a See table EA.2 for detailed definitions, footnotes and caveats.
Source: ABS (unpublished) National Perinatal Data Collection; table EA.2.
Selected potentially preventable diseases
Selected potentially preventable diseases relate to diseases that could have potentially been prevented through the provision of health interventions and early disease management. Diseases covered in this report include selected cancers, heart attacks and type 2 diabetes.
Nationally, the age standardised rate of new cases for selected cancers in 2014 was highest for female breast cancer (127.1 per 100 000 females), followed by bowel cancer, melanoma and lung cancer (56.3, 50.8 and 42.5 per 100 000 population respectively) and lowest for cervical cancer (7.5 per 100 000 females) (table EA.11).
Nationally, the rate of heart attacks (acute coronary events) was 338.9 new cases per 100 000 people in 2015 (table EA.14).
Nationally in 2011-12, an estimated 4.3 per cent of adults had type 2 diabetes, with rates higher for males compared with females (table EA.23).
The average life expectancy at birth in the period 1901–1910 was 55.2 years for males and 58.8 years for females.2 It has risen steadily in each decade since, reaching 80.4 years for males and 84.6 years for females in 2014–2016 (table EA.29). The life expectancies of Aboriginal and Torres Strait Islander Australians are considerably lower than those of other Australians with a life expectancy at birth of 69.1 years for Aboriginal and Torres Strait Islander males and 73.7 years for Aboriginal and Torres Strait Islander females born from 2010 to 2012. In the same time period, life expectancy at birth for non‑Indigenous males was 79.7 years and for non‑Indigenous females was 83.1 years (table EA.30).
The national age standardised mortality rate, measured in deaths per 100 000 people, was 533.6 in 2016 — a decrease from 549.3 in 2015 (figure E.3) and the lowest rate for the 8 years of data included in this report (table EA.31). In line with life expectancy data, mortality rates are higher for Aboriginal and Torres Strait Islander Australians compared to non-Indigenous Australians (table EA.32).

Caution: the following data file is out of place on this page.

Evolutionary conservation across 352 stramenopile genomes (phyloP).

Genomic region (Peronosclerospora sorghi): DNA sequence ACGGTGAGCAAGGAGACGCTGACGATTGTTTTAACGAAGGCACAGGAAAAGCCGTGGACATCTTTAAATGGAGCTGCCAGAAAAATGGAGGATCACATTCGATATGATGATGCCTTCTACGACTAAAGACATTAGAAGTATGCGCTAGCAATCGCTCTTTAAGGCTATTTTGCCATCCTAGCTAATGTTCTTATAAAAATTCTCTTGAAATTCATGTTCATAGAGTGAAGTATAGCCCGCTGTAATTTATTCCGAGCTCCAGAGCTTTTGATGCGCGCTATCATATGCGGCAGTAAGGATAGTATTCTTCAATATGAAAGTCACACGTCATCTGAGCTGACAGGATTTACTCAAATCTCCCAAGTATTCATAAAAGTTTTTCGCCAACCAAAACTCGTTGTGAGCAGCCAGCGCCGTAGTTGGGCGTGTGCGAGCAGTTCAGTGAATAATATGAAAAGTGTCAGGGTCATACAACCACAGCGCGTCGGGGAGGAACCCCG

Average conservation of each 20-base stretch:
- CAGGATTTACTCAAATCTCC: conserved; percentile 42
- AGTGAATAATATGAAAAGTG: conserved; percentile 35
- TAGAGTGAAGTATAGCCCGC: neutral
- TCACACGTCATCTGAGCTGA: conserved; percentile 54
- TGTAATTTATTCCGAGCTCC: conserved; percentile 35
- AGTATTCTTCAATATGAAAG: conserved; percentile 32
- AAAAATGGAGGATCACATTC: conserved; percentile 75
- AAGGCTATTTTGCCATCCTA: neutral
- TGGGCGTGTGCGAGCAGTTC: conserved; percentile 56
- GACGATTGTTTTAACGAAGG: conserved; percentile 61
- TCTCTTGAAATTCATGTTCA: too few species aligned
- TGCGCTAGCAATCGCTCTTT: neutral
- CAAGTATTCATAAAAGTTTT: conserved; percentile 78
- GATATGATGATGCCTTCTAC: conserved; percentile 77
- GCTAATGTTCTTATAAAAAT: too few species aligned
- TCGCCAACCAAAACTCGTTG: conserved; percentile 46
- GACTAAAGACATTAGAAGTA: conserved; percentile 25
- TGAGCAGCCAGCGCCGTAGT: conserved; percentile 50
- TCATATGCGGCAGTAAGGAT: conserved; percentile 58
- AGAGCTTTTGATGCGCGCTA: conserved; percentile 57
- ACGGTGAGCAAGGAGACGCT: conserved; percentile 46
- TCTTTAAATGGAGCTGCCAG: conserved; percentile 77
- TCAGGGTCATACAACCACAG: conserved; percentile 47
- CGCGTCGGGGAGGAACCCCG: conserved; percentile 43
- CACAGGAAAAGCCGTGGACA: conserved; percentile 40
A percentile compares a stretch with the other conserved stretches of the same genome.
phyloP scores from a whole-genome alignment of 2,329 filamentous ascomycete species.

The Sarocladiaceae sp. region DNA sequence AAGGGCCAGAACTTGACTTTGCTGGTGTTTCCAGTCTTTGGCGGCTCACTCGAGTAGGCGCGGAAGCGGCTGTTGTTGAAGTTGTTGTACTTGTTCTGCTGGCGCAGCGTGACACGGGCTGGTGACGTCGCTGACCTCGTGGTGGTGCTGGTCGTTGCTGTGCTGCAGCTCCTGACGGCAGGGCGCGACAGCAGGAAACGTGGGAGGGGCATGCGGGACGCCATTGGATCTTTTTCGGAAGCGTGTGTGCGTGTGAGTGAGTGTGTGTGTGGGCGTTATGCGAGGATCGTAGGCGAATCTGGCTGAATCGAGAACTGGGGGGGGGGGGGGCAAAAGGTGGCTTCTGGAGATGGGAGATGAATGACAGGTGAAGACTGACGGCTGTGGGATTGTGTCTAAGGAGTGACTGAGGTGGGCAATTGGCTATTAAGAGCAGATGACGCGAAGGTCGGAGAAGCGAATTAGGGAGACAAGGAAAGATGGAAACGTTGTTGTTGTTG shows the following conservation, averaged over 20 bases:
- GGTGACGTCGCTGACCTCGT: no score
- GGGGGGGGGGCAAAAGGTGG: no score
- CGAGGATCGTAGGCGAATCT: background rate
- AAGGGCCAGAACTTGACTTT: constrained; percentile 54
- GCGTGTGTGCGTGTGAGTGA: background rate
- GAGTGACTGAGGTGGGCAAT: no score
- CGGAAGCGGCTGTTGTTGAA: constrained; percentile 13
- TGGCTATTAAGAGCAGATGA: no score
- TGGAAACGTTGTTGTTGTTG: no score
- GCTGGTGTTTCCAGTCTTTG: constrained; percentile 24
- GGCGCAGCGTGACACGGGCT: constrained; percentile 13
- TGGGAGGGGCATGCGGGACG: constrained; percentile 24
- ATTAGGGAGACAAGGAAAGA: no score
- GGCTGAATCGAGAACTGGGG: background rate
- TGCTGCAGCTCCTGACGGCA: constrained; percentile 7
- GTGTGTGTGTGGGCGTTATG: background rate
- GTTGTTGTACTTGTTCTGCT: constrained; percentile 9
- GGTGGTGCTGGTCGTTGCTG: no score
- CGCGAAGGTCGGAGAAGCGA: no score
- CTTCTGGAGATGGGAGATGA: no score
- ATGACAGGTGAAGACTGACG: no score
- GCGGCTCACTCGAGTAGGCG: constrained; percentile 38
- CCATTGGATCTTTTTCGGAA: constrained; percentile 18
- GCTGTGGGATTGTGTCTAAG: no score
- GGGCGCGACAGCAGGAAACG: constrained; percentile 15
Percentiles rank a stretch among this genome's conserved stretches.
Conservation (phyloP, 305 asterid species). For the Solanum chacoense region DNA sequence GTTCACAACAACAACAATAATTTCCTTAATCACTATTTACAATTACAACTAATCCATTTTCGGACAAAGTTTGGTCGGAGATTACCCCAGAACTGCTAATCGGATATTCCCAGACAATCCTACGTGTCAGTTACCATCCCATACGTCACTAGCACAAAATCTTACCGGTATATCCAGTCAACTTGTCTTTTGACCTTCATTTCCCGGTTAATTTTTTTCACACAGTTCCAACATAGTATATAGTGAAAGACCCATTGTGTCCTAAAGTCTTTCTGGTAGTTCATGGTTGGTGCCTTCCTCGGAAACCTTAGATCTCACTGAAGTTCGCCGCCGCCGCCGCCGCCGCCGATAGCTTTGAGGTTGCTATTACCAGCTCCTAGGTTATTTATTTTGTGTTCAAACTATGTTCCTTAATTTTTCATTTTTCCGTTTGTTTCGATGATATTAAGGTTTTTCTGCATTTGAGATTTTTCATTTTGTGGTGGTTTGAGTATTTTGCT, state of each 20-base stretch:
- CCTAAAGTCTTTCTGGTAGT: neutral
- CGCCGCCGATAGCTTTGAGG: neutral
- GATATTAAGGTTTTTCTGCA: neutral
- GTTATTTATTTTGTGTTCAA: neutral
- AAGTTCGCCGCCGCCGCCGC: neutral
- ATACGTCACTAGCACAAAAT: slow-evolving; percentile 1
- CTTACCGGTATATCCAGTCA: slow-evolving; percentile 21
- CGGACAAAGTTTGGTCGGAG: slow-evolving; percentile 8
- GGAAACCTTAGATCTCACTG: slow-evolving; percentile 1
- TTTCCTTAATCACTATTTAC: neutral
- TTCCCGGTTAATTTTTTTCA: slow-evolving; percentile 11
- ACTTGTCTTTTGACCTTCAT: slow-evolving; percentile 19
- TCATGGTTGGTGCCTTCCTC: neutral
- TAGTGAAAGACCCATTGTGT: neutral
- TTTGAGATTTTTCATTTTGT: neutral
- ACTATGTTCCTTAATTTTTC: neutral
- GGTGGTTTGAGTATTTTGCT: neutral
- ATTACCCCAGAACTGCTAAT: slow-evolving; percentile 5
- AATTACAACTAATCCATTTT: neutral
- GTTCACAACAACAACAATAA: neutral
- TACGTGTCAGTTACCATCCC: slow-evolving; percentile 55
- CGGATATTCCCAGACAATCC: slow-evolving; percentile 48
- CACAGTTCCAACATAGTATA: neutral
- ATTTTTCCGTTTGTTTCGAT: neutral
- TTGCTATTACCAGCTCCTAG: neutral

Figure E.3 Mortality rates, aged standardiseda
a See table EA.31 for detailed definitions, footnotes and caveats.
Source: ABS (unpublished) Deaths, Australia, Cat. no. 3302.0; ABS 2016, Australian Demographic Statistics, Cat. no 3001.0; table EA.31.
Perinatal and children
Mortality data are separately reported for children for perinatal deaths (fetal deaths [still births] and neonatal deaths [death of an infant within 28 days of birth]), infant deaths (children aged 0<1 year) and infant and child deaths (children aged 0<5 years).
There were 7.7 perinatal deaths per 1000 births (table EA.40) in 2016, of which around 71 per cent were fetal deaths and the remainder neonatal deaths (tables EA.39–41).
The annual infant mortality rate in Australia declined from an average of 4.1 deaths per 1000 live births in 2007 to 3.1 deaths per 1000 live births in 2016 (table EA.33). The Australian infant and child combined mortality rate (3-year average) has also decreased over time from 102.6 deaths per 100 000 population in 2008–2010 to 76.7 deaths per 100 000 population in 2014–2016 (table EA.35).
Causes and prevention
The most common causes of death among all Australians in 2016 were cancers and diseases of the circulatory system (including heart disease, heart attack and stroke), through rates for both have reduced significantly from 2017 (table EA.37). Data by Indigenous status are available in table EA.38.
Many deaths can potentially be prevented through individualised care and/or are treatable through existing primary or hospital care. Nationally, there were 105.2 potentially avoidable deaths per 100 000 people in 2016 (table EA.26). The rate of potentially avoidable deaths in 2012–2016 for Aboriginal and Torres Strait Islander people was more than three times the rate for other Australians (table EA.27).
Download attachment tables
These attachment tables relate to the sector as a whole. Data specific to individual service areas are in the attachment tables under the relevant service area.
- Australian Institute of Health and Welfare (AIHW) 2017, Health Expenditure Australia 2015‑16, Health and Welfare Expenditure Series no. 58, Cat. no. HWE 68, Canberra. Locate Footnote 1 above
- Australian Bureau of Statistics (ABS) 2013, Deaths Australia 2012, Cat. no. 3302.0, Canberra. Locate Footnote 2 above